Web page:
Have a tire question. We have a chevy one ton, time for new tires (has originals right now) First dually for us so we need to do some homework.
Hubby would like a heavier tire, don't want to comprise load and all that jazz and I've read that you have to be really careful with the spacing.
Looking to put on good quality ones but want some options. Would like to improve the ride, it's a stiff ride, hit a small buckle or bump in the road and it's a thud, partially due to the fact that the sucker is 19' long.
Looking for some info before I go out and do the pricing.
I don't have any tire recomendations, but I may be able to help a little with the ride. Mine was a SRW not DRW, but it should all be relative. When it comes to helping ride quality with tires, the only real effective way to help ride quality is to step down , for instance, from a load range D to a load range C. The problem with doing it this way, is that you are going to lower the amount of payload you will be able to carry before the tires pop. Not usually something you want in a 1 ton dually
The best way to better your ride in a 1 ton, is going to be adding weight to the bed, but than you are talking MPG drops.
What configuration is your truck, crew cab long bed?
crew cab and long bed. No, can't sacrifice the load range. Pull skid loaders, tractors, horses etc. Love the fact that we can finally haul our heavy crab without cringing like we did in the old truck.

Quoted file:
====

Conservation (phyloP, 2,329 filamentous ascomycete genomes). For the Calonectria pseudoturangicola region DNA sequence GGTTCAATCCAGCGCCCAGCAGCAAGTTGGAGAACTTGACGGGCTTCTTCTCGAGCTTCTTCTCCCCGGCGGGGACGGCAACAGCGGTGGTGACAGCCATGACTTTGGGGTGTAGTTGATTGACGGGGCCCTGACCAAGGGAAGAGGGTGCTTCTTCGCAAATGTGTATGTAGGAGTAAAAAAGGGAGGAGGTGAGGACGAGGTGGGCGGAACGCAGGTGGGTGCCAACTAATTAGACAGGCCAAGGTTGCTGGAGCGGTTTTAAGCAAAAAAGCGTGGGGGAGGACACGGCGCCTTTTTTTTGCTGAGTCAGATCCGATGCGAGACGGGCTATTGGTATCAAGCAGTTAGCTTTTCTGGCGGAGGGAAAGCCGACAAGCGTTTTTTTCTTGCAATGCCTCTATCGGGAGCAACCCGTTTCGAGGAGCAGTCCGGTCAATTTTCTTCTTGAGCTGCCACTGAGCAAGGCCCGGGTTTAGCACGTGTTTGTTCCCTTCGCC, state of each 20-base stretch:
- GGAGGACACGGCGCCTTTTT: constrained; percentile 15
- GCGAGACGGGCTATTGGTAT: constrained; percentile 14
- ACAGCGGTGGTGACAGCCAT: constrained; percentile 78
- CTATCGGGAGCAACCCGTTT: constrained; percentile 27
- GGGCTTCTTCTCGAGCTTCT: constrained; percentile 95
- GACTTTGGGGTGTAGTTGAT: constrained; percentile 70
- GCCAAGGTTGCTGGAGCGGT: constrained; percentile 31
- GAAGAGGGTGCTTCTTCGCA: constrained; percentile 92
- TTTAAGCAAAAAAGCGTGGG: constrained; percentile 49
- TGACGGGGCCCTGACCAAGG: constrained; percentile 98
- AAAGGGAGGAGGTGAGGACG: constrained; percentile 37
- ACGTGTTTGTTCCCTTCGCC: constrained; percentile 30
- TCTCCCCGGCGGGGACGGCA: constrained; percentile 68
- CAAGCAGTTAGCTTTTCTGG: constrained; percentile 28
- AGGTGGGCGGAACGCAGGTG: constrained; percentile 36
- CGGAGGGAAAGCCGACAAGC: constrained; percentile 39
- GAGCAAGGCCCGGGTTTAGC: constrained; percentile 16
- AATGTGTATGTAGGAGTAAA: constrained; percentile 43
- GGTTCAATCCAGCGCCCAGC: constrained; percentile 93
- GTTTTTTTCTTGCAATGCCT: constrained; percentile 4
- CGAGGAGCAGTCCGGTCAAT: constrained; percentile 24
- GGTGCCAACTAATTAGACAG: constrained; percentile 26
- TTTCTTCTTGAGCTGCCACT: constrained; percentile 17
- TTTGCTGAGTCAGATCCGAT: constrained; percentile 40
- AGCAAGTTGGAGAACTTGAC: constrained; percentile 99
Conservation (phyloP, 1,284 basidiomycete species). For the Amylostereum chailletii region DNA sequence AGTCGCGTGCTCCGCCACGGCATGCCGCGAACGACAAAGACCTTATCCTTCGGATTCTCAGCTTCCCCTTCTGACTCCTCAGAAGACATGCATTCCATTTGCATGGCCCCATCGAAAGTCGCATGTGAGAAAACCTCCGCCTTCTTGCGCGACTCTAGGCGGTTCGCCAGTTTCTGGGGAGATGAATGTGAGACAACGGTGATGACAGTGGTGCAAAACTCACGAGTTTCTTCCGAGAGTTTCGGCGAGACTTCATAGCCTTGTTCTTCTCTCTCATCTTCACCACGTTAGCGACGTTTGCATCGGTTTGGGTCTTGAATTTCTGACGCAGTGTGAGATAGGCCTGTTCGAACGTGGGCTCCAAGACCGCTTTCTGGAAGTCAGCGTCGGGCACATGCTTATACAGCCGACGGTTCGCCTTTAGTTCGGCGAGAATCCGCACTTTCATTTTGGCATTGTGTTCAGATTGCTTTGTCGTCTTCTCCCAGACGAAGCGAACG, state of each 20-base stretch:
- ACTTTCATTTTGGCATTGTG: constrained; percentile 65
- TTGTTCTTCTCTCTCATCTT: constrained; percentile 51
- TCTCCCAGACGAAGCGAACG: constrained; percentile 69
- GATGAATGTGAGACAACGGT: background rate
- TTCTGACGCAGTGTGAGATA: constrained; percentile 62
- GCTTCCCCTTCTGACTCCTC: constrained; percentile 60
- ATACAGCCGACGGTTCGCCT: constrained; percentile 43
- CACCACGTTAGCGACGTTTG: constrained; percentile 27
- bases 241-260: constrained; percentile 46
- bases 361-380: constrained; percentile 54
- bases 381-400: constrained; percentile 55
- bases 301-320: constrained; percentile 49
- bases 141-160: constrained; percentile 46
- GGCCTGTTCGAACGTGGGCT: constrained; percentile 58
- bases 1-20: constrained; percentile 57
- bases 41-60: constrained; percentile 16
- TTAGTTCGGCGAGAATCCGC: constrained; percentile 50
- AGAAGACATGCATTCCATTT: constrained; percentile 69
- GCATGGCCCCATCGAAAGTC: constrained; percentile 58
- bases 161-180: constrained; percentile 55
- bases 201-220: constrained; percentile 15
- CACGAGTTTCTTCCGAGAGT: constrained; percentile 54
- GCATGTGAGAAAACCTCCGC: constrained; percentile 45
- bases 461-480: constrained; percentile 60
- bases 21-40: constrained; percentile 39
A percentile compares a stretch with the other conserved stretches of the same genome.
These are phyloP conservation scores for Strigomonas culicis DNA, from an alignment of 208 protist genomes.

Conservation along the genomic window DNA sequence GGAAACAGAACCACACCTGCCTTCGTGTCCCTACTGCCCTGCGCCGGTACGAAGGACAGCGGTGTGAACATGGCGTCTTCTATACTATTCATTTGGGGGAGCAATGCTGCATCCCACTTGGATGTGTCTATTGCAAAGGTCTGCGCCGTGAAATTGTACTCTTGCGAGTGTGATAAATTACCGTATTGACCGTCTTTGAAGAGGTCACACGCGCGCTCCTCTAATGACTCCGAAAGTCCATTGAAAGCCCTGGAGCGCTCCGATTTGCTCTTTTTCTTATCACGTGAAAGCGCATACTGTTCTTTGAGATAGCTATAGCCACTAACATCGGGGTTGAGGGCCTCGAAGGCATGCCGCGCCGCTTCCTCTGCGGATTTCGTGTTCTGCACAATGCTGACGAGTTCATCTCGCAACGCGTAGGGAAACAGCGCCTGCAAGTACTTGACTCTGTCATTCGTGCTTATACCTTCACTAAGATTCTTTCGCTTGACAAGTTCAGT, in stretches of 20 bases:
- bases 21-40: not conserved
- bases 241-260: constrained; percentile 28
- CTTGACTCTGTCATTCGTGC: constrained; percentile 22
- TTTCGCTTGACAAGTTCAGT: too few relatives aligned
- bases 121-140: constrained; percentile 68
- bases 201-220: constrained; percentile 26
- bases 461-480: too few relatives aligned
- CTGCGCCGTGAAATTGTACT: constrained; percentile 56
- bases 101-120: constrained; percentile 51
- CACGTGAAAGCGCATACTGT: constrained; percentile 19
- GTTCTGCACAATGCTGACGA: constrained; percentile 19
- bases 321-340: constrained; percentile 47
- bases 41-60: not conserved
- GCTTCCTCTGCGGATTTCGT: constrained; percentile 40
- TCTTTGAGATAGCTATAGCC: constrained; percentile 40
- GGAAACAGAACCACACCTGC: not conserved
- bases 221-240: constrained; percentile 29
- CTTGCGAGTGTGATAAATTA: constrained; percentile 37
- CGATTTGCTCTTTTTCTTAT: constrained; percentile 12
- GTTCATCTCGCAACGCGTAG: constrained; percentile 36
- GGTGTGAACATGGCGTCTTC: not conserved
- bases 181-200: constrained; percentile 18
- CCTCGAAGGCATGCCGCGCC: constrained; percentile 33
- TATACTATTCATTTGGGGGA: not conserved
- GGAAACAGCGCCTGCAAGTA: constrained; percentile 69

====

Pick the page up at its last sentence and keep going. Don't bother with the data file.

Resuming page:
Unlike my new jeep, seems like they put the cheapest damn tires on the truck...go figure.
Thanks for the reply...the tires don't have much time but I need to take some and keep trying to figure it all out, which will give me time to figure out how to pay the dang bill. We need to do brakes to. Something tells me it's gonna hurt, rather it hurt alittle more up front than less often so I'll be researching best brakes etc too. I'd rather go to the dentist!
I have had a lot of luck with Kelly Safari tires. They are just over $100 a piece, and seem to last a very long time. They are the M+S LT 235/85R16 with a load range E. To get a little more comfortable ride out of any E rated tire, do not run them at full air pressure. I run them at 60 psi, for daily driving. If I am going to haul something heavy, I can see how it looks, and adjust the air pressure on the duals, as needed. I usally just hook up, and go, with the 60 doing fine. Another way to get a smoother ride is to get good quality shocks, especially in the front. The only time you will need to worry about your tire spacing, is if you are trying to put wider tires on the back. Just keep it all the same, so you can rotate the tires. Good luck with the brakes and all, it cost me a little over $1,000 to do mine, but they were completely all replaced. Now I am not having any trouble stopping with heavy loads...........
Toyo's seem to be the Tire of choice amoung RVers carring truck campers & towing 5th wheels. I have the Toyo Open Country's on my 05' Ram, they arnt cheap, but no one else comes close to there spec's.
I have hauled RV's from FL to AZ, CA line. I have pulled my 36' 5th wheel camper, with Jeep on a 16' trailer, behind that, to Ouray, CO and back. I have never had a tire failure on my dully. But if you guys are into spending more money for your tires, thats cool.............